In general it does improve things. The biggest reason appears to be that it gives vehicles a clear view as to where to stop. I live close to a bike box and have noticed that most vehicles do now stop behind the green box while before nearly all cars pulled right up to the pedestrian crosswalk. It was not uncommon for cars to stop in the crosswalk, seemingly oblivious to pedestrians having to walk around their vehicle.

It also improves things for bikes in several other ways. On the left side of the box is an arrow for turning left. With the green box bikes are not forced to the center of the road when wanting to turn left. It also places bikes in front of vehicles so drivers have a much clearer view as to what’s about to happen.

One other thing the boxes improve on not mentioned in the PDF is for bikes positioning themselves for a left turn who prefer not to cut across traffic. The photos above are for the corner of Dayton and Park. When traveling on the bike lane on Park Street many bikers would rather not try to cut across two lanes of traffic from the bike lane on Park Street to position themselves for a left turn onto Dayton. I would include myself among those. Much better to continue on the bike lane on Park, cross Dayton, and then get positioned at the light to cross Park. With the green bike box there is more room for bikers to get themselves in position. Before the green box appeared bikes where forced to try and turn themselves around with very little room. Throw in vehicles who have edged up to close to the pedestrian crossing, and of course pedestrians crossing the street, and it makes for a very congested and confusing corner. The green bike box has created a better situation for bikes, pedestrians, and vehicles by pushing back vehicles and giving everyone more room. The subjective safety for bikers is certainly improved.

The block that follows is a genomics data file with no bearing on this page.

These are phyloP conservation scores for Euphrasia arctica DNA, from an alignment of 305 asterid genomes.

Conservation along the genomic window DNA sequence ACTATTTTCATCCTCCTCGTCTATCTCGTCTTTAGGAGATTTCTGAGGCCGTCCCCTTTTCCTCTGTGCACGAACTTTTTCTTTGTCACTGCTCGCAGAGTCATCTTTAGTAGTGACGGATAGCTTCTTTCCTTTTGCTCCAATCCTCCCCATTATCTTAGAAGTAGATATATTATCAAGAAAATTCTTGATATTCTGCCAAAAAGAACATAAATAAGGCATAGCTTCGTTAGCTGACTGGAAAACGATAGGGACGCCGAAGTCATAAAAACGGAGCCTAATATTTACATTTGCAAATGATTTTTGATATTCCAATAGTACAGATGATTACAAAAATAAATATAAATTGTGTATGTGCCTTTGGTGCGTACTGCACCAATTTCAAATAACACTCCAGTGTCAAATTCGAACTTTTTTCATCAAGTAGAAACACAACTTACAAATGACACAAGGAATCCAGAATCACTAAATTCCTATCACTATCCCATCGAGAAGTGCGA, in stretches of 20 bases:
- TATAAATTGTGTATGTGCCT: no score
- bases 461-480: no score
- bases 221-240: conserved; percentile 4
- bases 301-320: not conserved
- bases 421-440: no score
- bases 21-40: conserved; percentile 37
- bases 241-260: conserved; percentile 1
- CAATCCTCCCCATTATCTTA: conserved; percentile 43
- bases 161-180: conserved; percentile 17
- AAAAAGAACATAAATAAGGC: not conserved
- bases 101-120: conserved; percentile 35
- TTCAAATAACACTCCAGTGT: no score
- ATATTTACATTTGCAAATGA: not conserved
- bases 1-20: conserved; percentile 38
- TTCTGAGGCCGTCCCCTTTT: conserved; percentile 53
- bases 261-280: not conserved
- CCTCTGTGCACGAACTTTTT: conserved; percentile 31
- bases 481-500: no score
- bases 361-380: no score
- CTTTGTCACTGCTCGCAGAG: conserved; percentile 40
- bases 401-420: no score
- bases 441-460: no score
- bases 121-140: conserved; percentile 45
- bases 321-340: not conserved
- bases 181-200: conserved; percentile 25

So is this an ideal situation for bikers? Given the current situation it is clearly an improvement with a relatively small investment, but it is a long way from ideal. If Madison ever wants to get the bike commuting level up to the 20% the city claims it wants it’s going to have to do a lot better.

Let's take a look at what other countries have done to dramatically improve the real and subjective safety of bicyclist. Here and here are good examples of a much more advanced way to handle busy intersections.

The above example really works best with bike paths that are separated from vehicles as they should be anyway. The current system in Madison (and most other cities in the USA) of painting a white line a few feet from the curb, or worse yet parked cars, or a mix with buses and right turning vehicles, and calling it a bike lane does not a good bike infrastructure make. There is no way Madison will ever reach a high level of bike commuting, or even much higher then we already have, until we get serious about an infrastructure that treats all forms of transport equally. For bicyclist that means bike paths with a physical separation from vehicles. The current bike infrastructure is only slightly better then an afterthought.